Let’s imagine for a minute that I blew up Cemetery Ridge. Just hypothetically, I mean. Imagine that Gettysburg National Military Park up and decided to sell off some land, and I bought Cemetery Ridge and then bulldozed away all the soil, and then I drilled down into the rock and placed some explosives and then just blasted it all to smithereens.
If that scenario disturbs you, consider this: Last week a federal judge, siding with coal companies, refused to have the site of the Battle of Blair Mountain put back on the National Register of Historic Places.
You’d think a place where one of the biggest armed uprisings in American history happened, and one of the most significant historic sites in Appalachia, would get a little more respect.
Why did Blair Mountain get removed from the register to begin with? Believe it or not, Randall Reid-Smith, West Virginia’s State Historic Preservation Officer, asked for it to be taken off, claiming that most of the property owners objected to the designation. When a real estate lawyer took a closer look at these dissenting property owners, a funny thing happened.
The list of objectors, Bailey discovered, included two dead men—one of whom had perished nearly three decades earlier—as well as a property owner who had sold her land years before the nomination process. In addition, Bailey identified 13 property owners who did not appear on the SHPO list at all. “The final count we reached was 63 landowners and only 25 objectors,” Ayers said.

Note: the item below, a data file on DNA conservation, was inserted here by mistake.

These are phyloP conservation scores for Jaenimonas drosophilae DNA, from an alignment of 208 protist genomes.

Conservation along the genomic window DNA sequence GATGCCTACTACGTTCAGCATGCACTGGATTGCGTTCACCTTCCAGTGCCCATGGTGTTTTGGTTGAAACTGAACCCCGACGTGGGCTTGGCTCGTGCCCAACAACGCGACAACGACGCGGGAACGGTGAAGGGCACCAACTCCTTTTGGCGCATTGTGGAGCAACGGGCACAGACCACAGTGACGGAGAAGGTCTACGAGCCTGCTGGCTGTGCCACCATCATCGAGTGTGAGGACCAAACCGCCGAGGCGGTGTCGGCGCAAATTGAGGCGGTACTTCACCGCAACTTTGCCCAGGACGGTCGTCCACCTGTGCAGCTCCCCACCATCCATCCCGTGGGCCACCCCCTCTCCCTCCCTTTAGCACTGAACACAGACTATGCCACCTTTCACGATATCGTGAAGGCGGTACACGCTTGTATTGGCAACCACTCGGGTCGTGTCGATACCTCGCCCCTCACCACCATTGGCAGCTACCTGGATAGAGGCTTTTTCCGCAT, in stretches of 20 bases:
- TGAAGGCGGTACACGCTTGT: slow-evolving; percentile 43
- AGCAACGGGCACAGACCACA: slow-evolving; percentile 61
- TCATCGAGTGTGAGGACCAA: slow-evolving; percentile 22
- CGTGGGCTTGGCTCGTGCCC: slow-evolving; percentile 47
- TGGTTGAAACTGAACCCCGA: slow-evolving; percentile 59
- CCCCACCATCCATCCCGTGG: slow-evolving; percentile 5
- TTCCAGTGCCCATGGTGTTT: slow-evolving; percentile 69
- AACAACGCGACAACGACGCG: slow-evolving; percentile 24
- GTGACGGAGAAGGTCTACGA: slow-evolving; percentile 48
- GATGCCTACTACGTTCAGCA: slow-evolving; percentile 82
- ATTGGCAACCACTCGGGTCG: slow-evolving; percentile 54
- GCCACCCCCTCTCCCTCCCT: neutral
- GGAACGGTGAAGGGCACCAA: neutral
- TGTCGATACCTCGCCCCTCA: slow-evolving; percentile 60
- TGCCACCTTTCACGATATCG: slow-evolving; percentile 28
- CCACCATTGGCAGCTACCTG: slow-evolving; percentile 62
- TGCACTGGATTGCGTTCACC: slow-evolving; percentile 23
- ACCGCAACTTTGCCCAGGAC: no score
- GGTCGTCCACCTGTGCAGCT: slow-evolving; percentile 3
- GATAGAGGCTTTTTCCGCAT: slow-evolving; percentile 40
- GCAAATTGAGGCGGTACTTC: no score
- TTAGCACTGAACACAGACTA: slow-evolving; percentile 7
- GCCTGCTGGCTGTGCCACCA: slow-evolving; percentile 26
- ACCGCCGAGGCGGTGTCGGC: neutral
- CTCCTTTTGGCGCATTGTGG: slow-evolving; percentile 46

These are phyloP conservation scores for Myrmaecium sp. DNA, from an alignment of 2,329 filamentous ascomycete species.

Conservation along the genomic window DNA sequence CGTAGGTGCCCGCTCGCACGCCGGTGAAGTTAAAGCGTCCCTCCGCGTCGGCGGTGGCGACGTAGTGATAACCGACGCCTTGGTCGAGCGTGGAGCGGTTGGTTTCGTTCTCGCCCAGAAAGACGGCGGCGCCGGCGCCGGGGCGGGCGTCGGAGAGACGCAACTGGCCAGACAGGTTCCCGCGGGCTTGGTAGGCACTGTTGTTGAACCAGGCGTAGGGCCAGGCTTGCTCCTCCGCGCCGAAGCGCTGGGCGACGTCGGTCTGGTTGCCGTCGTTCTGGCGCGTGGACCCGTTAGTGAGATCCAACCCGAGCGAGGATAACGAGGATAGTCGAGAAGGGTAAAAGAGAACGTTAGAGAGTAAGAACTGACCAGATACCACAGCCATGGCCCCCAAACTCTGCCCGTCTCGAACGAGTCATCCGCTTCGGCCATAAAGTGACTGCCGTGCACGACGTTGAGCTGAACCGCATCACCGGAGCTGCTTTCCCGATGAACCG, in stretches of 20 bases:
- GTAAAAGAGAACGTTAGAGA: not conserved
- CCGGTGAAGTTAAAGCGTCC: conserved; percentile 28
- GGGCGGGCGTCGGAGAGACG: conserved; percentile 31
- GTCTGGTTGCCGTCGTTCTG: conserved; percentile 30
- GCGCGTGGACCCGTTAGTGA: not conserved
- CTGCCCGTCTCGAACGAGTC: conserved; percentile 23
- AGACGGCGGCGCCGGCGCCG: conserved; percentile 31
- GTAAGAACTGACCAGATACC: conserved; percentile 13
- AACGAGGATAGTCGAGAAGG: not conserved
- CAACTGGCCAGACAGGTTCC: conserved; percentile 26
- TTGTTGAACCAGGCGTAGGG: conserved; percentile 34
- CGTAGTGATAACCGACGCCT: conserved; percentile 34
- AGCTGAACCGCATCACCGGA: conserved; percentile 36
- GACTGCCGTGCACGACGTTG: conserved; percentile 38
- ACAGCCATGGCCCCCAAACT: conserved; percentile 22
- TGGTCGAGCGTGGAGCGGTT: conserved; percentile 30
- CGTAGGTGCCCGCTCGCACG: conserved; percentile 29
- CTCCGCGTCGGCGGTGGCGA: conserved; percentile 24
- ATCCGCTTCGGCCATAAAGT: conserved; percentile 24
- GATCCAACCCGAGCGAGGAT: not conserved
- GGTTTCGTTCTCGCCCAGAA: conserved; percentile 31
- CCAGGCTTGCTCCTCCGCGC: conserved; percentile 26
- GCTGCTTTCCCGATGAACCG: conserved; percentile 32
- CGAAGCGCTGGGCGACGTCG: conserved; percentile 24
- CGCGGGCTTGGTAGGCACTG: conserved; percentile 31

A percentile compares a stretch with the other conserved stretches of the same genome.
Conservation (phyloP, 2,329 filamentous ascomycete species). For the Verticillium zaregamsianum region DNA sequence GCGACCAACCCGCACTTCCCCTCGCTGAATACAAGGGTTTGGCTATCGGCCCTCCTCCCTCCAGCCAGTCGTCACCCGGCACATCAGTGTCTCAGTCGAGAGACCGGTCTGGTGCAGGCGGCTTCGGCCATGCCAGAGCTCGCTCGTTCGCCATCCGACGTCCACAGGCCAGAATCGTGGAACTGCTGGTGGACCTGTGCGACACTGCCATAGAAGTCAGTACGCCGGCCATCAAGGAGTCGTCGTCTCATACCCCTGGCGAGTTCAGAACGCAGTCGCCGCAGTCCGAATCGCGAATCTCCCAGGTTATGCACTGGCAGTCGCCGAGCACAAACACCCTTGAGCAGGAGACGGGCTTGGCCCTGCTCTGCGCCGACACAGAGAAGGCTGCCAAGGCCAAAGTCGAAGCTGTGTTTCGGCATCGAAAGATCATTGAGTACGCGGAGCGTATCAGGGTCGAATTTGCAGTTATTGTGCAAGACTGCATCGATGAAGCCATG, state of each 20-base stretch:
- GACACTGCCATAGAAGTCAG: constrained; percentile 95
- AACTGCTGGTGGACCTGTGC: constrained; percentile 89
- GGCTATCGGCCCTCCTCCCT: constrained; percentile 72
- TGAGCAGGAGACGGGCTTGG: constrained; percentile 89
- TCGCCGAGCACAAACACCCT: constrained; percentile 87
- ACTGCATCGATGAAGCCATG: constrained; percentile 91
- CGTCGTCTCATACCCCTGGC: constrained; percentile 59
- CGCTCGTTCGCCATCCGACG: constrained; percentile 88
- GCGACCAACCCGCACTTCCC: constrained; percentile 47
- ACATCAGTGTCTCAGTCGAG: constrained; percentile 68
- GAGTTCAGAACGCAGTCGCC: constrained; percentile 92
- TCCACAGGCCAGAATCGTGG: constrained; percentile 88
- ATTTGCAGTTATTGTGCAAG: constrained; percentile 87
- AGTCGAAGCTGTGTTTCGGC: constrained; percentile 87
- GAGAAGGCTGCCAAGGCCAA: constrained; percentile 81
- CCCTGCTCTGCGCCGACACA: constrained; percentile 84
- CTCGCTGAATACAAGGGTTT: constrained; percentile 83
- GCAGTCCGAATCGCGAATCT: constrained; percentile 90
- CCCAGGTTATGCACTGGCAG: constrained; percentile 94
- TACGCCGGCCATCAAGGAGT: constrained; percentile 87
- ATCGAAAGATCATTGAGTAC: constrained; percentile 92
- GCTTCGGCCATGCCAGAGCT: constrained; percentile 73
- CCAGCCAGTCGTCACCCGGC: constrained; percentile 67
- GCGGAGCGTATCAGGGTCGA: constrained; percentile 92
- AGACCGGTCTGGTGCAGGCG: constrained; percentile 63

Hey, if two guys came back from the hereafter and asked you to get a site taken off the National Register of Historic Places, you’d probably get right on it too, wouldn’t you?
There’s a sickening irony here; the Battle of Blair Mountain happened because the miners got fed up with the coal companies’ rapacity, and now the site itself is threatened by coal companies’ rapacity. Picture an original safe house on the Underground Railroad being torn down to build a whites-only restaurant, and you’d have an analogous situation.
If you care about historic ground, now would be a good time to let some elected officials know it.